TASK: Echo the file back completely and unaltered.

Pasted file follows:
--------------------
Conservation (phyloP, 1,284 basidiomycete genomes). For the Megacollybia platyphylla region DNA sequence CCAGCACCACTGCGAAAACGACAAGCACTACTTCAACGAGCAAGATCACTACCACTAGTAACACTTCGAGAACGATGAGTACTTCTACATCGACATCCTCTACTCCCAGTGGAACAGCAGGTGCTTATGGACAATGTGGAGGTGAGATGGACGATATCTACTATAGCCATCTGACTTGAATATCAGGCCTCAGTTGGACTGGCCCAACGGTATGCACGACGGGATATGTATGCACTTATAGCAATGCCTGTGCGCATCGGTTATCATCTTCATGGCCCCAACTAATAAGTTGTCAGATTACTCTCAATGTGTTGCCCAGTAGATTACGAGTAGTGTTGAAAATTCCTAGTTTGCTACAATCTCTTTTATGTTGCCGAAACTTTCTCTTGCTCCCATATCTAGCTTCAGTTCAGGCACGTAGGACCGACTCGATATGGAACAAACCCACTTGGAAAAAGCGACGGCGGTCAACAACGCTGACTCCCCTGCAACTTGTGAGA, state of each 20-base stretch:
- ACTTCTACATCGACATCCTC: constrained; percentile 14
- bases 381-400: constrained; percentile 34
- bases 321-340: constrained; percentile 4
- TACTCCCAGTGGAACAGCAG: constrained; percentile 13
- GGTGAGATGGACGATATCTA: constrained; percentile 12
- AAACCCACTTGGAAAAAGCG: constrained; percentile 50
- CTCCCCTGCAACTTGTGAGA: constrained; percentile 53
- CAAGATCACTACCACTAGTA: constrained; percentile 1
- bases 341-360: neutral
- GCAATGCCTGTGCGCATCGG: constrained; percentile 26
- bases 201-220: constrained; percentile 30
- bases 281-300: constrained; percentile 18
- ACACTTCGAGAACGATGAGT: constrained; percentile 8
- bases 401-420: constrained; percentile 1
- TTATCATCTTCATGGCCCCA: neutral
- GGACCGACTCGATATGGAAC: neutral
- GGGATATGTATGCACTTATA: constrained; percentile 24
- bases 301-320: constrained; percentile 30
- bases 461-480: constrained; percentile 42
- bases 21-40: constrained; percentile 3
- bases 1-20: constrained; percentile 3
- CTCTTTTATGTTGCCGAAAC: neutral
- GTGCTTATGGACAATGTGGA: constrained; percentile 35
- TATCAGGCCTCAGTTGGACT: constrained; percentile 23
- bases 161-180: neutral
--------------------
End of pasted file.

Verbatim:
Conservation (phyloP, 1,284 basidiomycete genomes). For the Megacollybia platyphylla region DNA sequence CCAGCACCACTGCGAAAACGACAAGCACTACTTCAACGAGCAAGATCACTACCACTAGTAACACTTCGAGAACGATGAGTACTTCTACATCGACATCCTCTACTCCCAGTGGAACAGCAGGTGCTTATGGACAATGTGGAGGTGAGATGGACGATATCTACTATAGCCATCTGACTTGAATATCAGGCCTCAGTTGGACTGGCCCAACGGTATGCACGACGGGATATGTATGCACTTATAGCAATGCCTGTGCGCATCGGTTATCATCTTCATGGCCCCAACTAATAAGTTGTCAGATTACTCTCAATGTGTTGCCCAGTAGATTACGAGTAGTGTTGAAAATTCCTAGTTTGCTACAATCTCTTTTATGTTGCCGAAACTTTCTCTTGCTCCCATATCTAGCTTCAGTTCAGGCACGTAGGACCGACTCGATATGGAACAAACCCACTTGGAAAAAGCGACGGCGGTCAACAACGCTGACTCCCCTGCAACTTGTGAGA, state of each 20-base stretch:
- ACTTCTACATCGACATCCTC: constrained; percentile 14
- bases 381-400: constrained; percentile 34
- bases 321-340: constrained; percentile 4
- TACTCCCAGTGGAACAGCAG: constrained; percentile 13
- GGTGAGATGGACGATATCTA: constrained; percentile 12
- AAACCCACTTGGAAAAAGCG: constrained; percentile 50
- CTCCCCTGCAACTTGTGAGA: constrained; percentile 53
- CAAGATCACTACCACTAGTA: constrained; percentile 1
- bases 341-360: neutral
- GCAATGCCTGTGCGCATCGG: constrained; percentile 26
- bases 201-220: constrained; percentile 30
- bases 281-300: constrained; percentile 18
- ACACTTCGAGAACGATGAGT: constrained; percentile 8
- bases 401-420: constrained; percentile 1
- TTATCATCTTCATGGCCCCA: neutral
- GGACCGACTCGATATGGAAC: neutral
- GGGATATGTATGCACTTATA: constrained; percentile 24
- bases 301-320: constrained; percentile 30
- bases 461-480: constrained; percentile 42
- bases 21-40: constrained; percentile 3
- bases 1-20: constrained; percentile 3
- CTCTTTTATGTTGCCGAAAC: neutral
- GTGCTTATGGACAATGTGGA: constrained; percentile 35
- TATCAGGCCTCAGTTGGACT: constrained; percentile 23
- bases 161-180: neutral